Porting the software

Now, having Pinball Fantasies running on a PC is nice, but it already could that, and it's not enough if you want a tiny pinball machine. I needed to port it to a microcontroller, and as stated before, an ESP32-type chip would be just the thing. I work for Espressif, so I have enough of those lying around.

My first attempt was to run it on an ESP32-Wrover-Kit development board. This is an older development board with an ESP32 with flash and PSRAM, programming/debugging hardware and a 320x240 SPI LCD on it. As I kept the bindings for the graphics, audio and input separate from the emulator and other logic, it was quite easy to modify those to output to the ESPs DAC and the SPI LCD, and take input from some buttons connected to GPIOs. The end result wasn't optimal (for instance, the LCD runs at 30FPS while the game itself runs at 60FPS). Which is okay, as the ESP32 and the SPI LCD weren't the intended final target.

So, what was the final intended target? Well, if I were to create an actual table, I'd need a display that could show the 320x620 table all at one time, and preferably at 60FPS. There are nice large viewing angle 3" 360x640 displays; these are small enough to go into a tiny pinball table and have a resolution that fits the table without having to do weird scaling tricks. These displays are parallel RGB, though... which is a nice excuse to upgrade to an ESP32S3, as that chip has an integrated parallel LCD interface. I imagined it would also solve the slight performance issue: while the core still runs on the same speed as the ESP32, the cache is more advanced and it can be coupled with faster PSRAM.

As I lived in Shanghai at the time of building this, and we had to cope with a lockdown, I couldn't immediately design and order a PCB and use that as a base for software development. So instead, I hacked something together on prototype PCBs that I had anyway. This is the hardware I ended up with:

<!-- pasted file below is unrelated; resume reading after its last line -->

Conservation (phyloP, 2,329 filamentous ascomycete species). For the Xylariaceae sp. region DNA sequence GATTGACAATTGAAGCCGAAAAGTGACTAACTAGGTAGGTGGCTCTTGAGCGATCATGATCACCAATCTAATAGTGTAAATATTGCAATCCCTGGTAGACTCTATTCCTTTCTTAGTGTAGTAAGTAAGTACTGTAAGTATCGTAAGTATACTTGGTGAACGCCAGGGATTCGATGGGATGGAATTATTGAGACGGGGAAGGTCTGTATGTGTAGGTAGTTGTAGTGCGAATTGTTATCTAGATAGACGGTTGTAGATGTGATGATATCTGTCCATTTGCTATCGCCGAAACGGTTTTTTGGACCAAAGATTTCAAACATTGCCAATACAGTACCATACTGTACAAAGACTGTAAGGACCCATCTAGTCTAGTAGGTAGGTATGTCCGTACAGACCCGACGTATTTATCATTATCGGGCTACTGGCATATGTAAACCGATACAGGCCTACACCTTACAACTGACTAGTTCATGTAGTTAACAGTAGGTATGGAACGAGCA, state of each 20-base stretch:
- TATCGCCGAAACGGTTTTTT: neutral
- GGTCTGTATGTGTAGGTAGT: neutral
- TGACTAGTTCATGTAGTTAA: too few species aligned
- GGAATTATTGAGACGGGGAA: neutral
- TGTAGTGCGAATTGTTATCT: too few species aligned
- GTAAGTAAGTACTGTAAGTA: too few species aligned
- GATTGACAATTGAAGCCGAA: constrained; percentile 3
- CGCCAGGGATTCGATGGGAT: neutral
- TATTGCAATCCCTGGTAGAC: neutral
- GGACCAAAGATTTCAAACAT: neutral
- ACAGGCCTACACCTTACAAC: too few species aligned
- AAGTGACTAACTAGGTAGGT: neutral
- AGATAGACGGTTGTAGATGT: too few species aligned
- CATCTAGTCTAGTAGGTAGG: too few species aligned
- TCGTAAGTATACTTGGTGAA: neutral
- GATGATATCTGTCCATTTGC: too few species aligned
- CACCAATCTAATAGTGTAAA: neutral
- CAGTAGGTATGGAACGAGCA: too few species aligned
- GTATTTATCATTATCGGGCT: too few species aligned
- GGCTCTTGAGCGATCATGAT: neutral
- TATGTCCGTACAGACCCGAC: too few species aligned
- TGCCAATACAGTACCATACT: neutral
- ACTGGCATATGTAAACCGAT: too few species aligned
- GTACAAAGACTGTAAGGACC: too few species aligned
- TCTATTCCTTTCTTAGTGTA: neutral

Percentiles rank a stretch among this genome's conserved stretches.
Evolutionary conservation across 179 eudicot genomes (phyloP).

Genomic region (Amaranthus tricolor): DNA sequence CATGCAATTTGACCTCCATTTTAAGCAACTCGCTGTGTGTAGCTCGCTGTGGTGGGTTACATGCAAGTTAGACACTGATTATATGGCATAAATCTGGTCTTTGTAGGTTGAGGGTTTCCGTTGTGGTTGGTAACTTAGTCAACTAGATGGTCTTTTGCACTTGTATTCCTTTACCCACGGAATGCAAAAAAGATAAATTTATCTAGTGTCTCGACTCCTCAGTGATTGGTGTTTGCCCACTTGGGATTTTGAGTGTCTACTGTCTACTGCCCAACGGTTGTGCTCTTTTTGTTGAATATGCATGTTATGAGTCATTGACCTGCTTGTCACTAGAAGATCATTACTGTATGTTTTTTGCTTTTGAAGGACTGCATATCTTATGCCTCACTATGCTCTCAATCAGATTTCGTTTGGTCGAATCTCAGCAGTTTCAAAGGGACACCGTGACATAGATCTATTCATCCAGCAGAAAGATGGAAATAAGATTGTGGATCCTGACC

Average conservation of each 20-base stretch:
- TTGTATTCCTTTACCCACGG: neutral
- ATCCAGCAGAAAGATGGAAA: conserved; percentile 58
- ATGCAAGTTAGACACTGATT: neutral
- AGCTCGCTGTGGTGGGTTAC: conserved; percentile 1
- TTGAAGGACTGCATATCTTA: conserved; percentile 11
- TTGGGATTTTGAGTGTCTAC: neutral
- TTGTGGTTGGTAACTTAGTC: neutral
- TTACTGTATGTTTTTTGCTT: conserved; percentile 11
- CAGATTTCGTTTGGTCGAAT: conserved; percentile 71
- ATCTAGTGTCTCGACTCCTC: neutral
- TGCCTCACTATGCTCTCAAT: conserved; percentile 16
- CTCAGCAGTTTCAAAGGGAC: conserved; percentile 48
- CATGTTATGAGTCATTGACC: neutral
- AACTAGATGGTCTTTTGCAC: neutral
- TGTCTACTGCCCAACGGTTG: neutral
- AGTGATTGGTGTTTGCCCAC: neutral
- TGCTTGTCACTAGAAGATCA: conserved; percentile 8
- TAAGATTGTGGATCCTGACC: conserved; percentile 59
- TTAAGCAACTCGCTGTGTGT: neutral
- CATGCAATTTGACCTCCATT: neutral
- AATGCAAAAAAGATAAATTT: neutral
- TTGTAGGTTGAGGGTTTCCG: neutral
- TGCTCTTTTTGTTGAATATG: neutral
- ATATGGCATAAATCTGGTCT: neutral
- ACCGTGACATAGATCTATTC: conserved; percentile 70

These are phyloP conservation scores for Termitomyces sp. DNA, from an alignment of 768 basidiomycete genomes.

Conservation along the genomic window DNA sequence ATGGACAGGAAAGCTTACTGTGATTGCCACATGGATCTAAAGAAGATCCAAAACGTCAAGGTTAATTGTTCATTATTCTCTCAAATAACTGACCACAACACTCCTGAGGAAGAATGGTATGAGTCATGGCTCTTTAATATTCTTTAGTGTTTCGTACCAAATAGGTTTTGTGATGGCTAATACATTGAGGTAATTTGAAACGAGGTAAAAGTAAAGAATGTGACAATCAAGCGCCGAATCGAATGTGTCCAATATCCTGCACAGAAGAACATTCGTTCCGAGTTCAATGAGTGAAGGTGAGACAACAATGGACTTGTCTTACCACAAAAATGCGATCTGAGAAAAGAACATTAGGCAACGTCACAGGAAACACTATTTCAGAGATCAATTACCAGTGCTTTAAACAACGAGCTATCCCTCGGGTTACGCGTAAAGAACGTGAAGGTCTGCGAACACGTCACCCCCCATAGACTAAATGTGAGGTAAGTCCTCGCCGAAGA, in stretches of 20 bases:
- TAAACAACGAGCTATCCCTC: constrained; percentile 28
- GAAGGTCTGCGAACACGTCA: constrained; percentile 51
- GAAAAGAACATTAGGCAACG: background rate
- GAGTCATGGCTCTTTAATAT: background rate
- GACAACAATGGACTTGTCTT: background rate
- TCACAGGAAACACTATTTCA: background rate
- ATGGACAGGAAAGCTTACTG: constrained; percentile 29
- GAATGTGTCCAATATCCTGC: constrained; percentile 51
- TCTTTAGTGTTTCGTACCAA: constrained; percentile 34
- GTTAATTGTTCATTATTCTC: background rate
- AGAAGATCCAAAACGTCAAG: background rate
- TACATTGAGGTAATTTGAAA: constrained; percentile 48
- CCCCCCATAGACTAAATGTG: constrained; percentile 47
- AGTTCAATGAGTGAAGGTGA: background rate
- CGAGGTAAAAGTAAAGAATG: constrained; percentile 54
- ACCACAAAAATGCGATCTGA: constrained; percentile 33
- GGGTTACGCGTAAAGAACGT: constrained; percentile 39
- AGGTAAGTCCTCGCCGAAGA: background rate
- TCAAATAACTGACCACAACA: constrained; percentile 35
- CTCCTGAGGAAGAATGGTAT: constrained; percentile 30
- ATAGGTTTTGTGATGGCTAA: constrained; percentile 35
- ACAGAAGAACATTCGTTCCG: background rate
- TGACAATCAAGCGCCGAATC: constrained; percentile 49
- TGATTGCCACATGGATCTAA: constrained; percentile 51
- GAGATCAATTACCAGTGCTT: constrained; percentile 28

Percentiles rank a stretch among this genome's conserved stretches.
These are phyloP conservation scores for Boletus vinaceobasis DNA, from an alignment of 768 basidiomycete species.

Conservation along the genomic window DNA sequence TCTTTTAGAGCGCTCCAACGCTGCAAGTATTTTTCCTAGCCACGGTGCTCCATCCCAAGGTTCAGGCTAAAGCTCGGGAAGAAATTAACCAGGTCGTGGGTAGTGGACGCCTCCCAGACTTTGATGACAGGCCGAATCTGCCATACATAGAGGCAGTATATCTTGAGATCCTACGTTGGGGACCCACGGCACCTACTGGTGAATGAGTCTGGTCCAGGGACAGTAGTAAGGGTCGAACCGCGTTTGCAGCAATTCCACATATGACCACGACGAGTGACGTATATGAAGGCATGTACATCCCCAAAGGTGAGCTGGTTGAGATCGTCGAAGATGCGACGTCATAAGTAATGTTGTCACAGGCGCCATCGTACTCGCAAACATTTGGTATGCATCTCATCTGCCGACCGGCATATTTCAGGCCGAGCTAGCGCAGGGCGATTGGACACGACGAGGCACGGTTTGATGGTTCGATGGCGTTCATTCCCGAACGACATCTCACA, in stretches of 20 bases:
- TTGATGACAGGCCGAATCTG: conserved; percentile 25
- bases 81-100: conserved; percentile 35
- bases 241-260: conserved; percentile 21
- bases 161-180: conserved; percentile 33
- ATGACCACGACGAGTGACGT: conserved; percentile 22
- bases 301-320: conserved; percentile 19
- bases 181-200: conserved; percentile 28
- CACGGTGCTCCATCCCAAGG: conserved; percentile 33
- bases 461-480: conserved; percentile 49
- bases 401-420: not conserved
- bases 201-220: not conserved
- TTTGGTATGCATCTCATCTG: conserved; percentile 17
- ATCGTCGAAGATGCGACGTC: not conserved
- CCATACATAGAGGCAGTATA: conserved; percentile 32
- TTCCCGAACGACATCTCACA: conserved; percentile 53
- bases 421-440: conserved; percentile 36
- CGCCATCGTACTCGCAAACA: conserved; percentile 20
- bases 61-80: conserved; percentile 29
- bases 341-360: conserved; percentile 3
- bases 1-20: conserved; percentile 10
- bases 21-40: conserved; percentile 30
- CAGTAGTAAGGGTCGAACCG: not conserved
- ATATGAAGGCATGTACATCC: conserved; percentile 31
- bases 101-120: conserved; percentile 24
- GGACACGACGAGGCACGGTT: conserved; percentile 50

The hardware has all the things to replicate the inputs and outputs Pinball Fantasies has: the 360x640 LCD to show the table, an amplifier and speaker for the audio, buttons for input. You may see that the hardware also has some functions that aren't supported by the actual Pinball Fantasies game itself: there's a second LCD to act as the backboard for the pinball table, a miniature plunger to shoot the ball into the table, and if you look closely there's a linear actuator (the small metal box on the brown PCB) to simulate the feeling of an actual ball bouncing around in the pinball machine.

To add support for those, there are hooks that allow external code to peek into the emulated code and set and get variables. Having the source here makes locating those and finding out how they work extremely easy: I grab the velocity of the ball to see if that changes rapidly and trigger a haptic feedback event accordingly; if the real-life plunger is pulled and released, the velocity is set in the emulated games plunger velocity variable.

Not shown in the picture: I later also added an 1.5" 240x240 pixels LCD to act as the backboard of the table. It's not a very complicated thing to integrate in the codebase: it works by loading static images and by rendering the portion of video memory that contains the dot matrix display. This gives you a backbox with an illustration of the currently selected pinball table on top while the dot-matrix display is shown on the bottom of the backbox, where it would be on an actual pinball table.

With all the pinball functionality in place, I could design the PCB, so I could order it when the lockdown lightened up.

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